Bashford objects to Squire's testimony that Bashford recruited Squire from New York to sell drugs in Virginia and to Mohead's testimony that Bashford sold him crack cocaine in April 1991. Bashford argues that the testimony of Mohead and Squire was neither relevant nor necessary to the charge of possession with intent to distribute cocaine. The testimony of Mohead and Squire was relevant and necessary. It concerned Bashford's drug dealing in the Fredericksburg area in the spring of 1991 and was not too tenuous or remote in time from Bashford's arrest in June 1991. See Rawle, 845 F.2d at 1246-48. Evidence is necessary when it is an essential part of the charged crime or furnishes the context. Id. at 1247 n. 4. The Government had to prove both that Bashford possessed the drugs and guns and that he intended to distribute the sixteen grams of cocaine powder found in the motel room. Evidence of Bashford's drug dealing in the weeks preceding his arrest is relevant to the charge because it reflects Bashford's scheme or plan, and his intent to distribute the cocaine. In addition, Squire placed Bashford in the motel room and both Squire and Mohead testified to Bashford's use of weapons. Bashford's contention that only possession was at issue is without merit.
Bashford also claims that the district court did not determine whether this testimony was sufficiently reliable until after Mohead and Squire testified and that, in any event, this testimony was unreliable because it was uncorroborated. Both men were convicted felons arrested the night before Bashford and had possession of Bashford's motel room key. The district judge gave the jury limiting instructions and told the jury they had to find sufficient evidence that the acts actually were committed before they could credit the testimony. This court has held that prior bad acts testimony was sufficiently reliable, though admitted from two plea bargainers, because it was unlikely they would expose themselves to charges of perjury. United States v. Hadaway, 681 F.2d 214, 218 (4th Cir. 1982). We find the testimony to be sufficiently reliable.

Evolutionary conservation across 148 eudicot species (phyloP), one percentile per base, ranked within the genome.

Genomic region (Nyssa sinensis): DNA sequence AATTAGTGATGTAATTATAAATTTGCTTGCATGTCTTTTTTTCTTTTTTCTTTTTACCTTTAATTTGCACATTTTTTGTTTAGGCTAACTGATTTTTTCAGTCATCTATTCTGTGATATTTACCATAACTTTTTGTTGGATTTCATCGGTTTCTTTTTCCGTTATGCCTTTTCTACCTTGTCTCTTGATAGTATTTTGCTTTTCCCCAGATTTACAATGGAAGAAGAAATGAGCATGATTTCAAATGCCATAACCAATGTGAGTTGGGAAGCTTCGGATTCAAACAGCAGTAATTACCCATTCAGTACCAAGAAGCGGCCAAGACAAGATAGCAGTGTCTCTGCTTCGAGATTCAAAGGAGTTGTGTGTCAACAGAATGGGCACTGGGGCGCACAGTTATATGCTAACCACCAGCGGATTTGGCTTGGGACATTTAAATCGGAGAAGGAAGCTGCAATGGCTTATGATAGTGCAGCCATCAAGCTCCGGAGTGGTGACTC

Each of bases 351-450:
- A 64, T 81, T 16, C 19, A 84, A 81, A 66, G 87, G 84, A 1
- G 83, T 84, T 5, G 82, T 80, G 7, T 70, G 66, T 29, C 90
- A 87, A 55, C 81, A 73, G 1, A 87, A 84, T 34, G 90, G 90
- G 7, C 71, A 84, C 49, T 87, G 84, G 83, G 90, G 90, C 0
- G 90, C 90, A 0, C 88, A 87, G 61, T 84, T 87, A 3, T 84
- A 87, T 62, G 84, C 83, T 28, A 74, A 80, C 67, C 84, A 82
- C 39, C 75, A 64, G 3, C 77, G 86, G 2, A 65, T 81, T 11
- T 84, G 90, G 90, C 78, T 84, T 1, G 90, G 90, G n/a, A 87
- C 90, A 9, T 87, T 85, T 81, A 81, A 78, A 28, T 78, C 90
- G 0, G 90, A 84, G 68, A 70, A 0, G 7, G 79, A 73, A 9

The prosecution of Bashford relied on circumstantial evidence because police did not confiscate any drugs or guns, or even the key to Bashford's motel room, from Bashford's person when he was arrested. The testimony of Squire and Mohead was highly probative. We find that the district court did not abuse its discretion in admitting the testimony of Squire and Mohead under Rule 404(b).
Bashford next argues that the district court erred in relying on Mohead's testimony when determining his (Bashford's) relevant conduct for sentencing. Factual disputes at sentencing are resolved by the preponderance of evidence standard. United States v. Harris, 882 F.2d 902, 907 (4th Cir. 1989). They are reviewed on appeal to determine if they are clearly erroneous. United States v. Daughtrey, 874 F.2d 213, 218 (4th Cir. 1989). The district court is not bound to accept the recommendations in the presentence report and may consider any reliable and relevant information, see United States v. Wilson, 896 F.2d 856, 857-58 (4th Cir. 1990) (amount of drugs), as long as it has sufficient indicia of reliability. United States Sentencing Commission, Guidelines Manual, Sec. 6A1.3, p.s. (Nov.1991).